In 1951 the mountaineer William Hutchison Murray published “The Scottish Himalayan Expedition”. He wrote a compelling passage about commencing a task, and he included a couplet with an attribution to Goethe: 12

Until one is committed there is hesitancy, the chance to draw back, always ineffectiveness. Concerning all acts of initiative (and creation), there is one elementary truth, the ignorance of which kills countless ideas and splendid plans: that the moment one definitely commits oneself, then Providence moves too.

All sorts of things occur to help one that would never otherwise have occurred. A whole stream of events issues from the decision, raising in one’s favour all manner of unforeseen incidents and meetings and material assistance, which no man could have dreamt would have come his way. I have learned a deep respect for one of Goethe’s couplets:

Whatever you can do, or dream you can, begin it.
Boldness has genius, power, and magic in it.

In modern times parts of the text above have sometimes been directly attributed to Goethe. In fact, none of it was written by Goethe. The couplet was from Anster and the rest should be credited to Murray.

In 1982 “The New York Times” journalist William Safire and a co-author Leonard Safir released a book titled “Good Advice” containing the following entry: 13

What you can do, or dream you can, begin it;
Boldness has genius, power and magic in it.
—Goethe

An article dated March 5, 1998 on the website of The Goethe Society of North America presented an exploration of the provenance of the quotation. The researcher Meredith Lee pointed to the analysis given in Stevenson’s “The Home Book of Quotations” and to Anster’s translation. 14

In 1999 Jon Winokur published a compilation titled “Advice to Writers” that included an instance using the word “Whatever”: 15

Whatever you can do or dream you can, begin it;
Boldness has genius, power and magic in it.
Johann Wolfgang von Goethe

In conclusion, QI believes that the 1835 text from John Anster was distinctive enough that he should be credited with its authorship; although, one should also note that he was inspired by a passage in Johann Wolfgang von Goethe’s “Faust”.

The German text in 1808 should be credited to Goethe. The English translations from 1880, 1909, and 1941 should be ascribed to both Goethe and the translator. Quotations using the 1951 words of W. H. Murray should not be credited to Goethe.

Image Notes: Portrait of Johann Wolfgang von Goethe circa 1787 by Angelica Kauffman. Picture of wingsuit in flight; author: Richard Schneider from Los Angeles; licensed under the Creative Commons Attribution 2.0 Generic license. Images from Wikimedia Commons.

(Great thanks to Bree Chittim whose inquiry led QI to formulate this question and perform this exploration. Chittim’s query included information about the “The Scottish Himalayan Expedition”. Special thanks to Bonnie Taylor-Blake for gaining access to “The Scottish Himalayan Expedition” for verification on paper.)

Notes:

  1. 1835, Faustus, A Dramatic Mystery; The Bride of Corinth; The First Walpurgis Night, Translated from the German of Goethe, and Illustrated with Notes by John Anster, Section: Prelude at the Theatre, (Spoken by Manager), Quote Page 15, Printed for Longman, Rees, Orme, Brown, Green, & Longman, London. (Google Books Full View) link
  2. Year: 1808, Title: Faust: eine Tragödie, Volume: 16 of Bremer Liebhaberdruck, Volume: 8 of Works, Johann Wolfgang von Goethe, Author: Johann Wolfgang von Goethe, Publisher: in der J. G. Cotta’schen Buchhandlung, Tübingen. (Google Books Full View) link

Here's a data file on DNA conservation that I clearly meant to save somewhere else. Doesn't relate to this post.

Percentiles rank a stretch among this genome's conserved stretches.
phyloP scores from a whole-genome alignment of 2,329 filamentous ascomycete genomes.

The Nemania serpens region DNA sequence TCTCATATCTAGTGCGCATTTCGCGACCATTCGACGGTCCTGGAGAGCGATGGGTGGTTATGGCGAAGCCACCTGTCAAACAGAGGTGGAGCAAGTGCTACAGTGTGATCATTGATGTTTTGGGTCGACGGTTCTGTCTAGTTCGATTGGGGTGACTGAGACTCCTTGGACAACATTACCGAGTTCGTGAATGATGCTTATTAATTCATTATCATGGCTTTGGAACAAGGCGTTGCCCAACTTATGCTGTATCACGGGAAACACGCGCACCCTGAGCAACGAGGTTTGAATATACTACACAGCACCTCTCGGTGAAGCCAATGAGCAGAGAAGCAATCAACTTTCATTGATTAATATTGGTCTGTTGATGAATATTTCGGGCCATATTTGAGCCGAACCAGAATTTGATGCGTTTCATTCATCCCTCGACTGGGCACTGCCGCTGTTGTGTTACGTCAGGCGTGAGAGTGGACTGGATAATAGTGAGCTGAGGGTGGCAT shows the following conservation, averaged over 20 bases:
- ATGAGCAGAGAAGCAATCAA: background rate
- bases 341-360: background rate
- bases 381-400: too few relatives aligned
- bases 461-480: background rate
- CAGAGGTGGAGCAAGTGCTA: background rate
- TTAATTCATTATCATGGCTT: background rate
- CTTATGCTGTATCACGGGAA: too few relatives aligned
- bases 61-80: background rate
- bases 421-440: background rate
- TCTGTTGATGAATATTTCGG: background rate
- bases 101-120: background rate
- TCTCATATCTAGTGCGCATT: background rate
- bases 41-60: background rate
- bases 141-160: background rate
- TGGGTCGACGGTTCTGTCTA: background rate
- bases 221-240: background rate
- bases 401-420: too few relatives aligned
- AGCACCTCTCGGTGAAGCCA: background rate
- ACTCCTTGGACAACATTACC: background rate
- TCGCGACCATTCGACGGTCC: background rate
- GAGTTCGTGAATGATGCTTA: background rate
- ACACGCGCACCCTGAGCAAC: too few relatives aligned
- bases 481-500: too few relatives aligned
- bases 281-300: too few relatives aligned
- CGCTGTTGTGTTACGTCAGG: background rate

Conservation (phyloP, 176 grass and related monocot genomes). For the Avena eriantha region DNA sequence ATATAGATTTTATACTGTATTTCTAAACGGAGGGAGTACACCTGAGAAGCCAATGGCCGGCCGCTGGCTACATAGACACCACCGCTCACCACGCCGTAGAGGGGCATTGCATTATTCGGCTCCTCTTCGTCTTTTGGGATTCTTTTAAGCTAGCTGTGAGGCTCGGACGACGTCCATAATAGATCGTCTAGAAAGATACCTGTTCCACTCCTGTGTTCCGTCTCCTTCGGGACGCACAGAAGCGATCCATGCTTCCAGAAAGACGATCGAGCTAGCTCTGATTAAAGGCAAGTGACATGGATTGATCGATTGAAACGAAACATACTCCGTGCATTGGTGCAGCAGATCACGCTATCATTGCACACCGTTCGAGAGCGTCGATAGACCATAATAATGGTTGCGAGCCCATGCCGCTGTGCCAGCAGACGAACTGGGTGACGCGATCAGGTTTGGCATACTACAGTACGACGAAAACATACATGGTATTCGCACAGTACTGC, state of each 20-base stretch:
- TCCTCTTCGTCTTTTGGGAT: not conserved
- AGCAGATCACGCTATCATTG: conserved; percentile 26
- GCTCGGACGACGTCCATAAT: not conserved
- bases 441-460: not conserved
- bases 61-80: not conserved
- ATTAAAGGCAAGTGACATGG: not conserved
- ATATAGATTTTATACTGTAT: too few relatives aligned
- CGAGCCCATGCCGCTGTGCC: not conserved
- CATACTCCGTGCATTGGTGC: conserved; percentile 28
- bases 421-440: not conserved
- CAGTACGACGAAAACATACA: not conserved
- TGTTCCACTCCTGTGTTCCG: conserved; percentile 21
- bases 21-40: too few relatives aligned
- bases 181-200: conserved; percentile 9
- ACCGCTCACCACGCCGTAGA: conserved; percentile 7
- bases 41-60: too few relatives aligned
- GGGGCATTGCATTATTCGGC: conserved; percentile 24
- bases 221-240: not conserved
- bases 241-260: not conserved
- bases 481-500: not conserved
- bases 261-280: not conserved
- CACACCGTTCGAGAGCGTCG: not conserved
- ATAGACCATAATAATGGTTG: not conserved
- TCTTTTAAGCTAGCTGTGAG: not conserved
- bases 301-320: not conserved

3. Website: Spiegel Online Kultur, Section: Projekt Gutenberg-DE, Work: Faust – Eine Tragödie, Author: Johann Wolfgang von Goethe, Section: Vorspiel auf dem Theater (Director is speaking), Website description: Collection of public domain texts in German. (Accessed gutenberg.spiegel.de on February 8, 2016) link
  4. 1840 April, The Foreign Quarterly Review, Volumes 25, Article 5: The Two Parts of Goethe’s Faust, Start Page 50, Quote Page 52, Column 2, Published by Jemina M. Mason, New York. (Google Books Full View) link
  5. 1841 March, The Ladies’ Repository, and Gatherings of the West, Volume 1, (Untitled filler item), Quote Page 91, Column 2, Published by J. F. Wright and L. Swormstedt for The Methodist Episcopal Church, at the Western Book Concern, Cincinnati, Ohio. (The original text misspelled “seize” as “sieze”) (Google Books Full View) link
  6. 1880, Faust: A Tragedy by Johann Wolfgang von Goethe, Translated, Chiefly in Blank Verse by James Adey Birds, Section: Prelude in the Theater, (Spoken by Manager), Quote Page 94, Published by Longmans, Green, and Company, London. (Google Books Full View) link
  7. 1897, In Tune with the Infinite, or, Fullness of Peace, Power, and Plenty by Ralph Waldo Trine, Quote Page 215, Dodge Pub. Company, New York. (Google Books Full View) link
  8. 1905, The Queen’s Carol: An Anthology of Poems, Stories, Essays, Drawings, and Music By British Authors, Artists and Composers, Article: The Spirit of Work by Marie Corelli, Start Page 26, Quote Page 31, Published by The Daily Mail, London. (Google Books Full View) link
  9. 1909, Dictionary of Quotations (German), Compiled and edited by Lilian Dalbiac, Quote Page 334, Published by Swan Sonnenschein & Company, London. (First edition 1906) (Google Books Full View) link
  10. 1952, Faust: Parts One and Two, By Johann Wolfgang von Goethe, Translated by George Madison Priest, Series: Great books of the Western World, Volume 47, Section: Prelude on the Stage, (Spoken by Manager), Quote Page 6, Published by Encyclopaedia Britannica, Chicago, Illinois. (Reprinted from 1941 Alfred A. Knopf edition) (Verified with scans)
  11. 1949, The Home Book of Quotations: Classical and Modern, Selected by Burton Stevenson, Sixth Edition, Section: Boldness, Quote Page 177, Column 1, (Also Appendix Page 2298g), Dodd, Mead and Company, New York. (Internet Archive at archive.org)
  12. 1951, The Scottish Himalayan Expedition, by W. H. Murray (William Hutchison Murray), Quote Page 6 and 7, Published by J. M. Dent & Sons, London. (Verified with scans; thanks Bonnie Taylor-Blake and the University of North Carolina library system)
  13. 1982, Good Advice, Compiled by Leonard Safir and William Safire, Section: Boldness, Quote Page 24, Published by NYT Times Books, New York. (Verified on paper)
  14. Website: The Goethe Society of North America, Article title: Popular Quotes: Commitment: “Until one is committed …”, Article author: Meredith Lee, Author affiliation: University of California, Irvine, Date on website: March 5, 1998, Website information: “The Goethe Society of North America (GSNA) was founded in December 1979 in San Francisco as a non-profit organization dedicated to the encouragement of research on Johann Wolfgang von Goethe”. (Accessed goethesociety.org on February 8, 2016) link
  15. 1999, Advice to Writers: A Compendium of Quotes, Anecdotes, and Writerly Wisdom, Compiled and Edited by Jon Winokur, Section: Encouragement, Quote Page 51, Vintage Books, New York. (Verified on paper)